Before we can talk about techniques of hydroponics, we have to know about hydroponics generally and about its features and growing systems.
The hydroponics is a type of growing plants mainly for food, materials, comfort, and beauty
The hydroponics is a method of growing plants, usually crops, without soil, by using mineral nutrient solutions in an aqueous solvent.
How did hydroponics start?
The earliest published work on growing terrestrial plants without soil was the 1627 book Sylva Sylvarum or ‘A Natural History’ by Francis Bacon,
Water culture became a popular research technique after that. In 1699 John Woodward published his water culture experiments with spearmint.
He found that plants in less-pure water sources grew better than plants in distilled water.
It quickly became a standard research and teaching technique and is still widely used. Solution culture is now considered a type of hydroponics where there is an inert medium.
Around the 1930s plant scientists investigated diseases of certain plants, and thereby, observed symptoms related to existing soil conditions.
In this context, water culture experiments were undertaken with the hope of delivering similar symptoms under controlled conditions.
One of the earliest successes of hydroponics occurred on Wake Island, a rocky atoll in the Pacific Ocean used as a refueling stop for Pan American Airlines.
What are the techniques of hydroponics?
There are a lot of ways to grow plants hydroponically, each one uses specific nutrients.
- Static solution culture technique
- Continuous-flow solution culture technique
- Aeroponics technique
- Fogponics technique
- Passive sub-irrigation technique
- Ebb and flow (flood and drain) sub-irrigation technique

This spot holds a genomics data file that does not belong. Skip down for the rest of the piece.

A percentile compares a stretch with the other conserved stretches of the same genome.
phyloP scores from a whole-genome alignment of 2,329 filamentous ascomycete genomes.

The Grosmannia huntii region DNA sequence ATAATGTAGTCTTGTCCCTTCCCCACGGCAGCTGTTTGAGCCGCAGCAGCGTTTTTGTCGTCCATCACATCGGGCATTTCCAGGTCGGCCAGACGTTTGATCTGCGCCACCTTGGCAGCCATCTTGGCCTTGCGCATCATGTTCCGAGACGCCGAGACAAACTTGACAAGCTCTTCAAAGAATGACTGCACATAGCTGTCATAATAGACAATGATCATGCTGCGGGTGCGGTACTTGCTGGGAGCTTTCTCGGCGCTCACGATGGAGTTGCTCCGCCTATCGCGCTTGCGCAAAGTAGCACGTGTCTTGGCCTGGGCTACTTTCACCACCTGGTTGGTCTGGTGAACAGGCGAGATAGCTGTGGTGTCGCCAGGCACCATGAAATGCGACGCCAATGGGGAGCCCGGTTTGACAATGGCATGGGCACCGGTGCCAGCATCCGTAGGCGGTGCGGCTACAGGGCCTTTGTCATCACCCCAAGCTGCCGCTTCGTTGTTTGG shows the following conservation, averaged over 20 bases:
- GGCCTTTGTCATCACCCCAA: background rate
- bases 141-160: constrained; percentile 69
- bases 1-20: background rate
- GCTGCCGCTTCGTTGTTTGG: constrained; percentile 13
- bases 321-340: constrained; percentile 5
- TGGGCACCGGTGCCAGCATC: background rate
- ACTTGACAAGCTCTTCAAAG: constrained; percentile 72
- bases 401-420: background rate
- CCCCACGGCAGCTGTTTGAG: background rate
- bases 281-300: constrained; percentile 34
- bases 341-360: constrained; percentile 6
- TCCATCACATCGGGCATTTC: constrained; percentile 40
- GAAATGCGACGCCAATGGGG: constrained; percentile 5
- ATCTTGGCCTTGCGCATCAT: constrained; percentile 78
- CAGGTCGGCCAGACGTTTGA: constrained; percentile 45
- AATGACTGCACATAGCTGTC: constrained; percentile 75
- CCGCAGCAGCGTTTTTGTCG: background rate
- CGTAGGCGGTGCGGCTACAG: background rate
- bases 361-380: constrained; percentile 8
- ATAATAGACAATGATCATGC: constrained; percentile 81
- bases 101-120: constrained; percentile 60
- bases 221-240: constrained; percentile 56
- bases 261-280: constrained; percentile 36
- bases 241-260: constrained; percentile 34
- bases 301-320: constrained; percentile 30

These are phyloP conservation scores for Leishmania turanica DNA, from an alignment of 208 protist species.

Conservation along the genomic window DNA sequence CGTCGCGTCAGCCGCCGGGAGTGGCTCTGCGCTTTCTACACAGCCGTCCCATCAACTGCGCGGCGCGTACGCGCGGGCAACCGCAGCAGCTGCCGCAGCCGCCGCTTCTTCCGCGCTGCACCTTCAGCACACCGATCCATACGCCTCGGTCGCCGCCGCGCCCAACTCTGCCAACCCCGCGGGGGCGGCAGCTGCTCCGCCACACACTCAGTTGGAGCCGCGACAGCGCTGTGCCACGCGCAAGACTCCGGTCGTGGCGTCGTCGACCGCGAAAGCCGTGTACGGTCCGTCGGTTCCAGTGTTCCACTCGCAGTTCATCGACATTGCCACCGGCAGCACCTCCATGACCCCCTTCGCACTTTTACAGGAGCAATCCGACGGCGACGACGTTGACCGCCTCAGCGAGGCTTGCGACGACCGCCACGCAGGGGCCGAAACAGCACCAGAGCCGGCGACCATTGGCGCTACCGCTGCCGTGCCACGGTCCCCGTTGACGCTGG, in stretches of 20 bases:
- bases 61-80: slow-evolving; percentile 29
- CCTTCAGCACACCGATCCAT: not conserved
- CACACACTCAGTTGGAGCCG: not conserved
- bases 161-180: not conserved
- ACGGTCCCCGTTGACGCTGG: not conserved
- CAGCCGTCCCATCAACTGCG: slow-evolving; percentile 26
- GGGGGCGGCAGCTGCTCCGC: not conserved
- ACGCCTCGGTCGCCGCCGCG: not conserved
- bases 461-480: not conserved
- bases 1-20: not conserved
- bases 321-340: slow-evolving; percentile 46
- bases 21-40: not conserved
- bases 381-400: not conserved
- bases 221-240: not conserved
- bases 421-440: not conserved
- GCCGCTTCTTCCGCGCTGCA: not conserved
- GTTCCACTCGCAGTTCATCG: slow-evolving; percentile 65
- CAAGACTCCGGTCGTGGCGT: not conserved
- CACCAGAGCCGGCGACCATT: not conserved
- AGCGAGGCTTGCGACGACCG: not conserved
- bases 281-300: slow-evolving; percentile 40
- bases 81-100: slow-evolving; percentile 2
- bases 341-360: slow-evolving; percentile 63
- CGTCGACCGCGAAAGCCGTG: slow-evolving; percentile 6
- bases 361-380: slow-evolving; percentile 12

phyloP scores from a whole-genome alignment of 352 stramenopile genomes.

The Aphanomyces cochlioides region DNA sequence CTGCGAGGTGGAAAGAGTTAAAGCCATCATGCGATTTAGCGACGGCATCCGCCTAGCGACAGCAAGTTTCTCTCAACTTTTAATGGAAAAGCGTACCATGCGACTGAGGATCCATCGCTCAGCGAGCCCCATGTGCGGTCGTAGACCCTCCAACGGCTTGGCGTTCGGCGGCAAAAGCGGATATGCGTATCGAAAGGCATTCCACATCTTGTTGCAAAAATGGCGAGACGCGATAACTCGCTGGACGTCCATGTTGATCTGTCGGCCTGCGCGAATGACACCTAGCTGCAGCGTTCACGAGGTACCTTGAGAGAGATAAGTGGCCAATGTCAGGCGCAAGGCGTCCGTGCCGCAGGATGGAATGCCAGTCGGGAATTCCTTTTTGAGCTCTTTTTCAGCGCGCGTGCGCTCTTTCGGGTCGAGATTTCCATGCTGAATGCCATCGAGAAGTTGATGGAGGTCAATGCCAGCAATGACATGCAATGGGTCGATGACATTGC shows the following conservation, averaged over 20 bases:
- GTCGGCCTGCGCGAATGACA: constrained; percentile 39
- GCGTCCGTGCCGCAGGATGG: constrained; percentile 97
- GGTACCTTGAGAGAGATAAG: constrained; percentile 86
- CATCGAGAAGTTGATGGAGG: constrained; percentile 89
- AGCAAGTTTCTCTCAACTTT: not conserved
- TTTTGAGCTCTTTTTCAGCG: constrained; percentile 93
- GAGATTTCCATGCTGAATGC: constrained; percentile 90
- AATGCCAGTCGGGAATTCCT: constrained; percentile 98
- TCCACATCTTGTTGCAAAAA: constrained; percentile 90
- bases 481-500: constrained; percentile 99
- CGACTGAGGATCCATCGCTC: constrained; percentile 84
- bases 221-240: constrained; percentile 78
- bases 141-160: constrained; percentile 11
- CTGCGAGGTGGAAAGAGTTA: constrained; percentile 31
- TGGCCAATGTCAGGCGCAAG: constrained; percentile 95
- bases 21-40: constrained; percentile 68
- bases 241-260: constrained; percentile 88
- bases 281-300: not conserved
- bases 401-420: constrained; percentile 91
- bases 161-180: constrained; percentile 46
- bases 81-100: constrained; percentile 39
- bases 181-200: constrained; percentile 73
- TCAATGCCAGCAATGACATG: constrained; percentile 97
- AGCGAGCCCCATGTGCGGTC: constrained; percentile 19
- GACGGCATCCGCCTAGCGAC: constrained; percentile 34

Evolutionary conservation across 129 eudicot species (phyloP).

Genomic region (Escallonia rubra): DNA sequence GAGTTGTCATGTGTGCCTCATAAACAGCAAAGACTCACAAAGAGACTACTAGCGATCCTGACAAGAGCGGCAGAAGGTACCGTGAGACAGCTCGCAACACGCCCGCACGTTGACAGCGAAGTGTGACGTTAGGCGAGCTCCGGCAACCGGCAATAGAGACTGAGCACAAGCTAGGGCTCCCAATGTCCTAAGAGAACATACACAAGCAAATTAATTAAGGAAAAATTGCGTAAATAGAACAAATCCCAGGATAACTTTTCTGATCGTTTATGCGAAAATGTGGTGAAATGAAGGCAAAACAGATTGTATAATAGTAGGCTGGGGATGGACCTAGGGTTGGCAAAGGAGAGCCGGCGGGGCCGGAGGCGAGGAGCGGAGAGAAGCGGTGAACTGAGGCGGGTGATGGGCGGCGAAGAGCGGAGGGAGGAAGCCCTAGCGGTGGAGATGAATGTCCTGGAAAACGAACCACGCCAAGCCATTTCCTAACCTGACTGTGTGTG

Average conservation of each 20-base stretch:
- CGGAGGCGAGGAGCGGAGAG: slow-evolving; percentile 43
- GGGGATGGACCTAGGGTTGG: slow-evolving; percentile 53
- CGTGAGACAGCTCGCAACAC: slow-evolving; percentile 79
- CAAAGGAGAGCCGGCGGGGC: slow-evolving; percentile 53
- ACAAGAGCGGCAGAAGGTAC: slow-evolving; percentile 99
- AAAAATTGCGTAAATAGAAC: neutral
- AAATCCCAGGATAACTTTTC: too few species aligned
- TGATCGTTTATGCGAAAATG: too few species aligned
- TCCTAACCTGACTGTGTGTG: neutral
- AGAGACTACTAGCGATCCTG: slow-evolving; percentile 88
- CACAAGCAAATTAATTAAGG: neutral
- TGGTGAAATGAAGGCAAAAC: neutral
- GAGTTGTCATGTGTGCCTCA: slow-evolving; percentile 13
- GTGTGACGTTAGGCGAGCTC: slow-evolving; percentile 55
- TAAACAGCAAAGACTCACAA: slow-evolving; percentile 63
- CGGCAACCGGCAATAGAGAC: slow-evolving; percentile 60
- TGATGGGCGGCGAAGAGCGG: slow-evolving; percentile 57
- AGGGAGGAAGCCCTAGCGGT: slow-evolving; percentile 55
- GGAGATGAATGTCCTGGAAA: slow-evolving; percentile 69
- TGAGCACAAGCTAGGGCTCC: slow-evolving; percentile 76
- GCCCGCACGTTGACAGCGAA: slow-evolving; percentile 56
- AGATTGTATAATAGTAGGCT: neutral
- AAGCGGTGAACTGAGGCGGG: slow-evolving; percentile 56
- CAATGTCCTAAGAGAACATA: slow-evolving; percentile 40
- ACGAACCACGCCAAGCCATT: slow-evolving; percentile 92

- Run-to-waste technique
- Deepwater culture technique
- Rotary technique
Read more: 10 Best Hydroponic Gardens and Kits
Read more: Aeroponics vs Passive Sub-Irrigation
Static Solution Culture Technique
One of the most popular techniques of hydroponics is Static solution culture which is considered the most basic technique and involves a plant with the roots growing into a nutrient solution with an air gap for oxygen.
If there is no gap for oxygen then you need to ariate then nutrient solution to keep the plant alive.
In static solution culture, plants are grown in containers of nutrient solution, such as glass Mason jars (typically, in-home applications), plastic buckets, tubs, or tanks.
The solution is usually gently aerated but may be un-aerated. If un-aerated, the solution level is kept low enough that enough roots are above the solution so they get adequate oxygen.
A hole is cut in the lid of the reservoir for each plant. There can be one to many plants per reservoir.
Reservoir size can be increased as plant size increases. A homemade system can be constructed from plastic food containers,
Or glass canning jars with aeration provided by an aquarium pump, aquarium airline tubing, and aquarium valves.
Clear containers are covered with aluminium foil, butcher paper, black plastic, or other material to exclude light, thus helping to eliminate the formation of algae.
The nutrient solution is changed either on a schedule, such as once per week, or when the concentration drops below a certain level as determined with an electrical conductivity meter.
Whenever the solution is depleted below a certain level, either water or fresh nutrient solution is added, A Mariotte’s bottle, or a float valve, can be used to automatically maintain the solution level.
In raft solution culture, plants are placed in a sheet of buoyant plastic that is floated on the surface of the nutrient solution.
Continuous-Flow Solution Culture Technique
Continuous flow hydroponics has a broad range of the hydroponic technique.
Generally, this method refers to a system where the nutrient solution continuously pumps over the root systems of the plants. Nutrient Film Technique is a good example of this method.
In this technique, the nutrient liquid provided for the plants constantly flows around the roots.
Continuous flow solution is a lot easier to mechanize when compared to static culture,